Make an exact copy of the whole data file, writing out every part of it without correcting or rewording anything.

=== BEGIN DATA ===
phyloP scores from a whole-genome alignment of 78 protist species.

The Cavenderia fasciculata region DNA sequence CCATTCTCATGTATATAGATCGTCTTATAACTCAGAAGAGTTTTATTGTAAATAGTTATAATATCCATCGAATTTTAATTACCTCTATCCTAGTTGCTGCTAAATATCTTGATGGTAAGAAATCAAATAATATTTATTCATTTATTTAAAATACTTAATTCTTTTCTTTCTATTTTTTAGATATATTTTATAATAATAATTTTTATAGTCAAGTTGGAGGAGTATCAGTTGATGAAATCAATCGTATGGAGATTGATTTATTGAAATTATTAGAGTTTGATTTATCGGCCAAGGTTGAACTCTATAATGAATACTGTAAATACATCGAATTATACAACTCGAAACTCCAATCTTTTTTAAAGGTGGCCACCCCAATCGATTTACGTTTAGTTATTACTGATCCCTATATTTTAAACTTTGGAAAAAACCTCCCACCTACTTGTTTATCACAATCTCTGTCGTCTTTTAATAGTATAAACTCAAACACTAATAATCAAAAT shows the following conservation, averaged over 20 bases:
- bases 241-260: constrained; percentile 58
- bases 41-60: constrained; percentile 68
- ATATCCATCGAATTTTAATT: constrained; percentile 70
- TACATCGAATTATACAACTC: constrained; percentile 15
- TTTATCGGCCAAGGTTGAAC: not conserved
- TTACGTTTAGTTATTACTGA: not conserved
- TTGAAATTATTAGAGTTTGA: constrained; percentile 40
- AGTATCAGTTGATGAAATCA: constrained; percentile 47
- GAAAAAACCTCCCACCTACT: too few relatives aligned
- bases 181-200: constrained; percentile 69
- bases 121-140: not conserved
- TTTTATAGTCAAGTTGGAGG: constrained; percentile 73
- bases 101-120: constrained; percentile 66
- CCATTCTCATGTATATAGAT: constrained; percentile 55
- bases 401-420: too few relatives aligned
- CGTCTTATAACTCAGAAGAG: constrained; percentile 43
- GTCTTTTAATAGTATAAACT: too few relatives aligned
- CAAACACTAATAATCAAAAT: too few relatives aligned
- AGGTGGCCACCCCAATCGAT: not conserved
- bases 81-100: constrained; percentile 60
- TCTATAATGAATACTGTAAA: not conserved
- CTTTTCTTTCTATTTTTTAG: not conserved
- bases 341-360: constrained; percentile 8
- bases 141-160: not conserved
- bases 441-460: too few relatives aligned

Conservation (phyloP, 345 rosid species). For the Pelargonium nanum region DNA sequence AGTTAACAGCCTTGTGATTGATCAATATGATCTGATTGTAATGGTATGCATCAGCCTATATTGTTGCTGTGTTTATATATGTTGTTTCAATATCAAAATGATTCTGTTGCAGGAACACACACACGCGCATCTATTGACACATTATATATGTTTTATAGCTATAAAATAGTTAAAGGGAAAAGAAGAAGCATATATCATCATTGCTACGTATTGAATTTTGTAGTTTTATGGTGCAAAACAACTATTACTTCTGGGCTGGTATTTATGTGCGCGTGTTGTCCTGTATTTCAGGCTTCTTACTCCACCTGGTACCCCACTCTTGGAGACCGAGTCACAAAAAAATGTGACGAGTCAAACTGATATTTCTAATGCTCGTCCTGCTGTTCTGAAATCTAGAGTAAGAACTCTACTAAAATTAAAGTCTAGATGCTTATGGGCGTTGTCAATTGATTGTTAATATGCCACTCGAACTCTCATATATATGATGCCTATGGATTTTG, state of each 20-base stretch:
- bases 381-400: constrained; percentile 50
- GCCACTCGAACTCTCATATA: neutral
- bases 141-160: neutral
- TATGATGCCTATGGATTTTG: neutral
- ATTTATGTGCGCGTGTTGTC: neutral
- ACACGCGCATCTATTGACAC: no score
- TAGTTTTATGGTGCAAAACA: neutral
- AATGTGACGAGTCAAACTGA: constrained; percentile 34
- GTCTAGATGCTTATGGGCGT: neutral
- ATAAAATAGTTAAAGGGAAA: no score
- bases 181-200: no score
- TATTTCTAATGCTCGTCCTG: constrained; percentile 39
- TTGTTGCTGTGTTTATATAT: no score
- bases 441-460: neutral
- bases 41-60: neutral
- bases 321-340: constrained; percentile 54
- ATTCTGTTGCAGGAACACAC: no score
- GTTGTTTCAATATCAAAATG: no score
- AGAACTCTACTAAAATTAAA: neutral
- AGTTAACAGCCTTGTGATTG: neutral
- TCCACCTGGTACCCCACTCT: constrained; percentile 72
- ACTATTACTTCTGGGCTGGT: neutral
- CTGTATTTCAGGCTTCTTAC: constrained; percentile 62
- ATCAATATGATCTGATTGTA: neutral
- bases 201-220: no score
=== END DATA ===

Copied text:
phyloP scores from a whole-genome alignment of 78 protist species.

The Cavenderia fasciculata region DNA sequence CCATTCTCATGTATATAGATCGTCTTATAACTCAGAAGAGTTTTATTGTAAATAGTTATAATATCCATCGAATTTTAATTACCTCTATCCTAGTTGCTGCTAAATATCTTGATGGTAAGAAATCAAATAATATTTATTCATTTATTTAAAATACTTAATTCTTTTCTTTCTATTTTTTAGATATATTTTATAATAATAATTTTTATAGTCAAGTTGGAGGAGTATCAGTTGATGAAATCAATCGTATGGAGATTGATTTATTGAAATTATTAGAGTTTGATTTATCGGCCAAGGTTGAACTCTATAATGAATACTGTAAATACATCGAATTATACAACTCGAAACTCCAATCTTTTTTAAAGGTGGCCACCCCAATCGATTTACGTTTAGTTATTACTGATCCCTATATTTTAAACTTTGGAAAAAACCTCCCACCTACTTGTTTATCACAATCTCTGTCGTCTTTTAATAGTATAAACTCAAACACTAATAATCAAAAT shows the following conservation, averaged over 20 bases:
- bases 241-260: constrained; percentile 58
- bases 41-60: constrained; percentile 68
- ATATCCATCGAATTTTAATT: constrained; percentile 70
- TACATCGAATTATACAACTC: constrained; percentile 15
- TTTATCGGCCAAGGTTGAAC: not conserved
- TTACGTTTAGTTATTACTGA: not conserved
- TTGAAATTATTAGAGTTTGA: constrained; percentile 40
- AGTATCAGTTGATGAAATCA: constrained; percentile 47
- GAAAAAACCTCCCACCTACT: too few relatives aligned
- bases 181-200: constrained; percentile 69
- bases 121-140: not conserved
- TTTTATAGTCAAGTTGGAGG: constrained; percentile 73
- bases 101-120: constrained; percentile 66
- CCATTCTCATGTATATAGAT: constrained; percentile 55
- bases 401-420: too few relatives aligned
- CGTCTTATAACTCAGAAGAG: constrained; percentile 43
- GTCTTTTAATAGTATAAACT: too few relatives aligned
- CAAACACTAATAATCAAAAT: too few relatives aligned
- AGGTGGCCACCCCAATCGAT: not conserved
- bases 81-100: constrained; percentile 60
- TCTATAATGAATACTGTAAA: not conserved
- CTTTTCTTTCTATTTTTTAG: not conserved
- bases 341-360: constrained; percentile 8
- bases 141-160: not conserved
- bases 441-460: too few relatives aligned

Conservation (phyloP, 345 rosid species). For the Pelargonium nanum region DNA sequence AGTTAACAGCCTTGTGATTGATCAATATGATCTGATTGTAATGGTATGCATCAGCCTATATTGTTGCTGTGTTTATATATGTTGTTTCAATATCAAAATGATTCTGTTGCAGGAACACACACACGCGCATCTATTGACACATTATATATGTTTTATAGCTATAAAATAGTTAAAGGGAAAAGAAGAAGCATATATCATCATTGCTACGTATTGAATTTTGTAGTTTTATGGTGCAAAACAACTATTACTTCTGGGCTGGTATTTATGTGCGCGTGTTGTCCTGTATTTCAGGCTTCTTACTCCACCTGGTACCCCACTCTTGGAGACCGAGTCACAAAAAAATGTGACGAGTCAAACTGATATTTCTAATGCTCGTCCTGCTGTTCTGAAATCTAGAGTAAGAACTCTACTAAAATTAAAGTCTAGATGCTTATGGGCGTTGTCAATTGATTGTTAATATGCCACTCGAACTCTCATATATATGATGCCTATGGATTTTG, state of each 20-base stretch:
- bases 381-400: constrained; percentile 50
- GCCACTCGAACTCTCATATA: neutral
- bases 141-160: neutral
- TATGATGCCTATGGATTTTG: neutral
- ATTTATGTGCGCGTGTTGTC: neutral
- ACACGCGCATCTATTGACAC: no score
- TAGTTTTATGGTGCAAAACA: neutral
- AATGTGACGAGTCAAACTGA: constrained; percentile 34
- GTCTAGATGCTTATGGGCGT: neutral
- ATAAAATAGTTAAAGGGAAA: no score
- bases 181-200: no score
- TATTTCTAATGCTCGTCCTG: constrained; percentile 39
- TTGTTGCTGTGTTTATATAT: no score
- bases 441-460: neutral
- bases 41-60: neutral
- bases 321-340: constrained; percentile 54
- ATTCTGTTGCAGGAACACAC: no score
- GTTGTTTCAATATCAAAATG: no score
- AGAACTCTACTAAAATTAAA: neutral
- AGTTAACAGCCTTGTGATTG: neutral
- TCCACCTGGTACCCCACTCT: constrained; percentile 72
- ACTATTACTTCTGGGCTGGT: neutral
- CTGTATTTCAGGCTTCTTAC: constrained; percentile 62
- ATCAATATGATCTGATTGTA: neutral
- bases 201-220: no score